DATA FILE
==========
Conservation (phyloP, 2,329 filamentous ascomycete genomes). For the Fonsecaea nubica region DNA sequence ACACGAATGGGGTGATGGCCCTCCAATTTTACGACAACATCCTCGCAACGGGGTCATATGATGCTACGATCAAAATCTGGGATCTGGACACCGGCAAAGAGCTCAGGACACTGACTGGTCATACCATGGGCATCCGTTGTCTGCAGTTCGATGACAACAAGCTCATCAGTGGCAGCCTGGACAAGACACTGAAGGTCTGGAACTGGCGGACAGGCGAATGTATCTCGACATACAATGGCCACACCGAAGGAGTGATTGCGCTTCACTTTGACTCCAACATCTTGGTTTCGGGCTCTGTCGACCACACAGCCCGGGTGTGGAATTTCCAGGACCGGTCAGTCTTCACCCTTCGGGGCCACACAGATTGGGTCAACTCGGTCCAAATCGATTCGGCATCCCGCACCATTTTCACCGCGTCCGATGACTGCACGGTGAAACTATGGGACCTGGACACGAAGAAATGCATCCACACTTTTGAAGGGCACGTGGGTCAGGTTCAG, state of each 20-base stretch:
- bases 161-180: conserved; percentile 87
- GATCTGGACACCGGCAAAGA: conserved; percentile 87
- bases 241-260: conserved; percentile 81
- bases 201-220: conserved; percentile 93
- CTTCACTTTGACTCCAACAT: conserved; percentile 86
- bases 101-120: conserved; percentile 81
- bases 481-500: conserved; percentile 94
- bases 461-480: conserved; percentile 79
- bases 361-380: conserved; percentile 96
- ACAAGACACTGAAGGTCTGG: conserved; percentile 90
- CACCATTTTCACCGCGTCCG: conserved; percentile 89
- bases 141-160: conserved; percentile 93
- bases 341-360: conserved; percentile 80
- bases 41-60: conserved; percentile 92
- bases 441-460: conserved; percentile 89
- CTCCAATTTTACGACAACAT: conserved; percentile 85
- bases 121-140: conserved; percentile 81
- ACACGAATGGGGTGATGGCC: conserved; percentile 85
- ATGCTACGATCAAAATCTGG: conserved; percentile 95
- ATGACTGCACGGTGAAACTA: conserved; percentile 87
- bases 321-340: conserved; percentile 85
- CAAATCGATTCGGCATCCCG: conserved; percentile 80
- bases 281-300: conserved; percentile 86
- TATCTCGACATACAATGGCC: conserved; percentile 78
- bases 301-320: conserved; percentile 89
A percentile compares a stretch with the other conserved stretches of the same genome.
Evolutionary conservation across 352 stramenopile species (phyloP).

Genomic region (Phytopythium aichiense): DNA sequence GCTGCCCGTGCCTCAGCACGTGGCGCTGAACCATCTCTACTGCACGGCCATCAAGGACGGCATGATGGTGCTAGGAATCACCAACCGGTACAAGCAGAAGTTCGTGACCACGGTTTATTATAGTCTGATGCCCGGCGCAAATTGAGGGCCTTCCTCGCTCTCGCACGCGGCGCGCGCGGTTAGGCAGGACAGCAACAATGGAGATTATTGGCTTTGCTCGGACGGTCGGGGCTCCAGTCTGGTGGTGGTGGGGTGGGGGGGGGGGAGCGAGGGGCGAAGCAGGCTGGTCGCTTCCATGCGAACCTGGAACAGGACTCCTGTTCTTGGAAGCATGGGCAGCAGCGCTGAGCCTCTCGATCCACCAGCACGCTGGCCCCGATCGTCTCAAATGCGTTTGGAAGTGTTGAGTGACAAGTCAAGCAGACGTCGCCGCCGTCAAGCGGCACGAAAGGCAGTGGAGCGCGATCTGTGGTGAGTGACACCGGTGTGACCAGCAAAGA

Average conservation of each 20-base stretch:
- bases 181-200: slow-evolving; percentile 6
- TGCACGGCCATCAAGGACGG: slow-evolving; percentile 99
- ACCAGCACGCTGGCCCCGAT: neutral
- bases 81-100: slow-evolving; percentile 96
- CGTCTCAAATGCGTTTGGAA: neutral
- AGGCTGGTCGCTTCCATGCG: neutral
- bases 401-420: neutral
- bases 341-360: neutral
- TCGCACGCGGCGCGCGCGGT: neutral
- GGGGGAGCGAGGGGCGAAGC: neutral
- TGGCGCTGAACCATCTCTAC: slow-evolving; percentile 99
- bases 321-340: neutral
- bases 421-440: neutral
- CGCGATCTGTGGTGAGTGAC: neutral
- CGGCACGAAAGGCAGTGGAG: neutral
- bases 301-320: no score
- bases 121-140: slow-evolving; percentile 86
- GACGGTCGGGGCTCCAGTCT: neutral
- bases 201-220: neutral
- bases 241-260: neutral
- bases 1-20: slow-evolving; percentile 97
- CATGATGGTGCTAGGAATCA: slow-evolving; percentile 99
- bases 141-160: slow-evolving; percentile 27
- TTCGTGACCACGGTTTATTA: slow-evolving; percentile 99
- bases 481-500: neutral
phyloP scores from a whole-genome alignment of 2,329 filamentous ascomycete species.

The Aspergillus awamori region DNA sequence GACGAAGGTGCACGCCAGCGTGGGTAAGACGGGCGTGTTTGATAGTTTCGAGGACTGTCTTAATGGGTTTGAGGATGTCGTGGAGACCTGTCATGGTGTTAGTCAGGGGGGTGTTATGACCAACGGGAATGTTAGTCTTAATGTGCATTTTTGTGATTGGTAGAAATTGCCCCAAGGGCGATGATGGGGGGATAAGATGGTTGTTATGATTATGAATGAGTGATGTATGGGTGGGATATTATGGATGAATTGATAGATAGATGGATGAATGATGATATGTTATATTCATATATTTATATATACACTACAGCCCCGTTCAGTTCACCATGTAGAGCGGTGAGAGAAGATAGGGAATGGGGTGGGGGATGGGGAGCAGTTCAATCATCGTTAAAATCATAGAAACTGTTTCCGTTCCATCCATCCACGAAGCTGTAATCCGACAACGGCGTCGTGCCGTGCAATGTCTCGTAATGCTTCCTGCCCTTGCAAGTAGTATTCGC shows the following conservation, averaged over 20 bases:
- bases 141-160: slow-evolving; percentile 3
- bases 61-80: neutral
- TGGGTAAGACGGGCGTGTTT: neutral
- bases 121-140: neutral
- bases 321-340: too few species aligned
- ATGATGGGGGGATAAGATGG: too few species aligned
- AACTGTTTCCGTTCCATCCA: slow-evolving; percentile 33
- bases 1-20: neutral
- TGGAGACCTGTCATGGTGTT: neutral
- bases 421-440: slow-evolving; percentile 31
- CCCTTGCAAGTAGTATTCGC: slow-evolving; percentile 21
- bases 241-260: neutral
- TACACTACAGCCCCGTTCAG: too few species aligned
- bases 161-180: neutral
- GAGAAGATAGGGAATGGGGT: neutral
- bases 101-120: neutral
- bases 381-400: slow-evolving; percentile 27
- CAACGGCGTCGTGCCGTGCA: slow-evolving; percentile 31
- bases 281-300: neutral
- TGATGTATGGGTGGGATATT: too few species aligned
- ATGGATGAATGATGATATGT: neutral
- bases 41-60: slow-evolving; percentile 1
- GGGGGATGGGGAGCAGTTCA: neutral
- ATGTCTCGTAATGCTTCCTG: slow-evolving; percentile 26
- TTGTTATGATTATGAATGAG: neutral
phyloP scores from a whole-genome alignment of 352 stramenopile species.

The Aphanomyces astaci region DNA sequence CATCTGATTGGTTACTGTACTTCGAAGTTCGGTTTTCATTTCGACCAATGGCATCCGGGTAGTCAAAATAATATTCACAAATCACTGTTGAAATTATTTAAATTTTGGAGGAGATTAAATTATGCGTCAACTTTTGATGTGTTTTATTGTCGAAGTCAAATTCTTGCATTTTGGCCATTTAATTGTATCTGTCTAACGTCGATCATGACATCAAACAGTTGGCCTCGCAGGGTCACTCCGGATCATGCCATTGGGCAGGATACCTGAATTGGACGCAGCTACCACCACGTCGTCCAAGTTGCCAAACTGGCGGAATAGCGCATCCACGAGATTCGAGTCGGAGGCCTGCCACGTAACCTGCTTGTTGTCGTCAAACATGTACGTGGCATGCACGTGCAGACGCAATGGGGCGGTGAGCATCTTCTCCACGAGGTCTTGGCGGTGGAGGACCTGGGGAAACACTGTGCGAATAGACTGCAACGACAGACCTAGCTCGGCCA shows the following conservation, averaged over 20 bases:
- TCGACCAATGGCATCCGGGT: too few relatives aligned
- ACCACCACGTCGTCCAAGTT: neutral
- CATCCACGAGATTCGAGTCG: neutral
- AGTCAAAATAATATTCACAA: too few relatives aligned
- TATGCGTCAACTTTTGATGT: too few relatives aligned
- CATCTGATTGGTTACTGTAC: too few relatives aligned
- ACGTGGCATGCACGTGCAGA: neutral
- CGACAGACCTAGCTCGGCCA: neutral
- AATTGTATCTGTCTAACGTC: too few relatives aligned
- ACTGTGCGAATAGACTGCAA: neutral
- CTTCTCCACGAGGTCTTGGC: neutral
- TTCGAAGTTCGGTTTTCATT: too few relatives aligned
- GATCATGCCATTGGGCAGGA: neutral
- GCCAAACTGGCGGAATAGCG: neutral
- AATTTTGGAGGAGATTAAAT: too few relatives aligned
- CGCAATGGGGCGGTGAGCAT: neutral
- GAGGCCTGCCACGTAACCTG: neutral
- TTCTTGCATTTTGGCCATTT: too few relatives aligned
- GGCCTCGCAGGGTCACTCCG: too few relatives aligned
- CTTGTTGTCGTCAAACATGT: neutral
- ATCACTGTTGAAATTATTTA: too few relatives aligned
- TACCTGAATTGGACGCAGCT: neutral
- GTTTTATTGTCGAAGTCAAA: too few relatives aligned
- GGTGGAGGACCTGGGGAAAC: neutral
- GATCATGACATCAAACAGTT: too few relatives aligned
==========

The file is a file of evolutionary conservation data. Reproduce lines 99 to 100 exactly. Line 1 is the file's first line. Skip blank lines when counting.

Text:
- AATTTTGGAGGAGATTAAAT: too few relatives aligned
- CGCAATGGGGCGGTGAGCAT: neutral